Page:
Dabl at Home
5 Ways To Tell If The Water Isn’t Safe For Swimming
Swimming in contaminated water can cause illness or even death in severe cases. Here is how you can tell if your favorite swimming hole is safe or not.
Editor’s Note: If you believe you, your children, or your pets have been exposed to toxins while swimming, seek medical attention immediately.
This summer, health officials are warning water lovers to be extra cautious of lakes, rivers, and oceans that are not safe for swimming in because of toxic algae or human waste. Toxic algae blooms are growing on lakes and beaches that can make people sick, poison children, and even kill pets. While algae usually aren’t harmful and can actually benefit marine ecosystems, they can bloom rapidly under certain conditions, which endangers wildlife and puts people who swim in the contaminated water at risk.
According to the Centers for Disease Control and Prevention, harmful algae blooms caused more than 300 emergency room visits between 2017 and 2019. Algal blooms may produce toxins and harmful gasses that can cause breathing problems, stomach pain, diarrhea, vomiting, coughing, rashes, and/or wheezing. Younger children and pets are typically most at risk for severe illness because they need less exposure to the algae to become sick.
Of course, it’s not just algae that can make swimmers sick. Swimmers trying to beat the summer heat in untreated water or bodies of water located near farms or sewage pipes could fall ill after accidentally ingesting water contaminated by sewage. While relatively rare, there are also unfortunately new horror stories every year about people or pets who died suddenly after becoming infected by brain-eating amoebas that thrive in warm water.
That said, this doesn’t mean you’re stuck on dry land all summer. It just means you need to use extra caution when deciding if it’s safe to swim at your local lake, river, or beach. Look out for these five signs that will tell you if the water isn’t safe for swimming, and if you have any doubt, don’t go in.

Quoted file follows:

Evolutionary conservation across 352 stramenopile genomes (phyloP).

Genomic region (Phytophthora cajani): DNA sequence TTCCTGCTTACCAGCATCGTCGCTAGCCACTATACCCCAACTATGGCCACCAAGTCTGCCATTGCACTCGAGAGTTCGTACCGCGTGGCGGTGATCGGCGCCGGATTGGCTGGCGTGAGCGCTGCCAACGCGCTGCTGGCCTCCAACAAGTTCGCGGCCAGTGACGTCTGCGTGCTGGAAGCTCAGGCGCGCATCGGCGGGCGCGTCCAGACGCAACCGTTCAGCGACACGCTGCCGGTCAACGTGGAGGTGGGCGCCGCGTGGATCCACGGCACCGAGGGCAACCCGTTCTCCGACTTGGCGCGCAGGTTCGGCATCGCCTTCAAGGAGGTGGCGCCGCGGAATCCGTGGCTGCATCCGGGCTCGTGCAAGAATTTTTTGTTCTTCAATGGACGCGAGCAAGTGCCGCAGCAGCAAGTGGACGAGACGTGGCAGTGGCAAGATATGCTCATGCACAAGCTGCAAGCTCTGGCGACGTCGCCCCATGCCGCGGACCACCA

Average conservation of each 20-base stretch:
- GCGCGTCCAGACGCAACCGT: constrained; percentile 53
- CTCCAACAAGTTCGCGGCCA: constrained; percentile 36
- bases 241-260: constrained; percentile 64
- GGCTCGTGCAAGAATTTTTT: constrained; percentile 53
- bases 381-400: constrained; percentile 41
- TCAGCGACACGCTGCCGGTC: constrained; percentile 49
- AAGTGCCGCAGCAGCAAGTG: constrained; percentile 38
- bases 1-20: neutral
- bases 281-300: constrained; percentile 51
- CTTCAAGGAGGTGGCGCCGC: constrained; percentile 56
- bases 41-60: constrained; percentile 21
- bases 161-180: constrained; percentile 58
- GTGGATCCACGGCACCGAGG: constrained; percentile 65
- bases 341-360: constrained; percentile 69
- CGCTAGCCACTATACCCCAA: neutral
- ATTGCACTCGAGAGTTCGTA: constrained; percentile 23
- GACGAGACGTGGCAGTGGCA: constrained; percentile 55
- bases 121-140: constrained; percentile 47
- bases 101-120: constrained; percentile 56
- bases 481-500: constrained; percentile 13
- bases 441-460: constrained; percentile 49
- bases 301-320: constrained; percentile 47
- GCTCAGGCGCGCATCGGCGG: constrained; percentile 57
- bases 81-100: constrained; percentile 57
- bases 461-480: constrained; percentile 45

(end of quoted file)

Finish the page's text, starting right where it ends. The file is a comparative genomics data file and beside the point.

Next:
1.) The water looks funky.
If the water looks funky or weird, it probably is. Since algae can come in many different colors, you may be able to spot a dangerous bloom by looking for areas where it seems like paint could have been spilled in the water. Suspicious foam, scum, globs, or streaks on the surface of the water are also signs that algae may have bloomed and you shouldn’t go in. You could notice visible green scum in the water, which may look gross enough to make you rethink your swimming plans anyway.
2.) The water smells bad.
According to a California Water Guide, dangerous algae blooms emit a distinctive, often fishy smell that has been compared to septic, gasoline, and rotten eggs. The human nose is especially sensitive to a gas called hydrogen sulfide, which smells like rotten eggs and is released during decomposition. Exposure to this gas can lead to irritation of the eyes and respiratory system. In severe cases or through prolonged exposure, it can cause apnea, coma, convulsions, dizziness, headache, weakness, irritability, insomnia, and stomach upset.
The key takeaway: If the water smells bad, don’t swim in it.
3.) There are pipes draining into the water or you see clear signs of surface runoff.
Aside from algae, water might smell bad if it has been contaminated by sewage. Look out for pipes or signs of clear surface runoff that could be washing sewage or human and animal waste into swimming areas. Sometimes, sewage pipes drain into bodies of water. This is a problem because stomach bugs like norovirus and rotavirus are shed in human stool and can spread in contaminated water.
In other cases, heavy rainfall increases the risk that sewage spills over before it is properly treated, or that farm animal manure ends up in bodies of water because of surface runoff. If you think the water has been contaminated with sewage, make sure to contact the appropriate authorities so they can investigate and fix it if this is the case.
4.) There are dead animals or fish washing up on shore or in the water.
Unfortunately, it is part of the circle of life that fish and animals pass away. Finding a single fish or animal once in a while might not necessarily be abnormal. But if you are seeing lots of dead fish or animals floating in the water or washing up on shore, there is probably something wrong.
5.) Signs tell you not to go in.
If your local health department knows of an issue, they will likely put out signs warning against swimming in the water. If you see any warning signs, make sure to listen to them and avoid going in. Even if the signs are old or you haven’t heard about any problems elsewhere, they may be there to protect you from germs or toxins that make it unsafe to swim.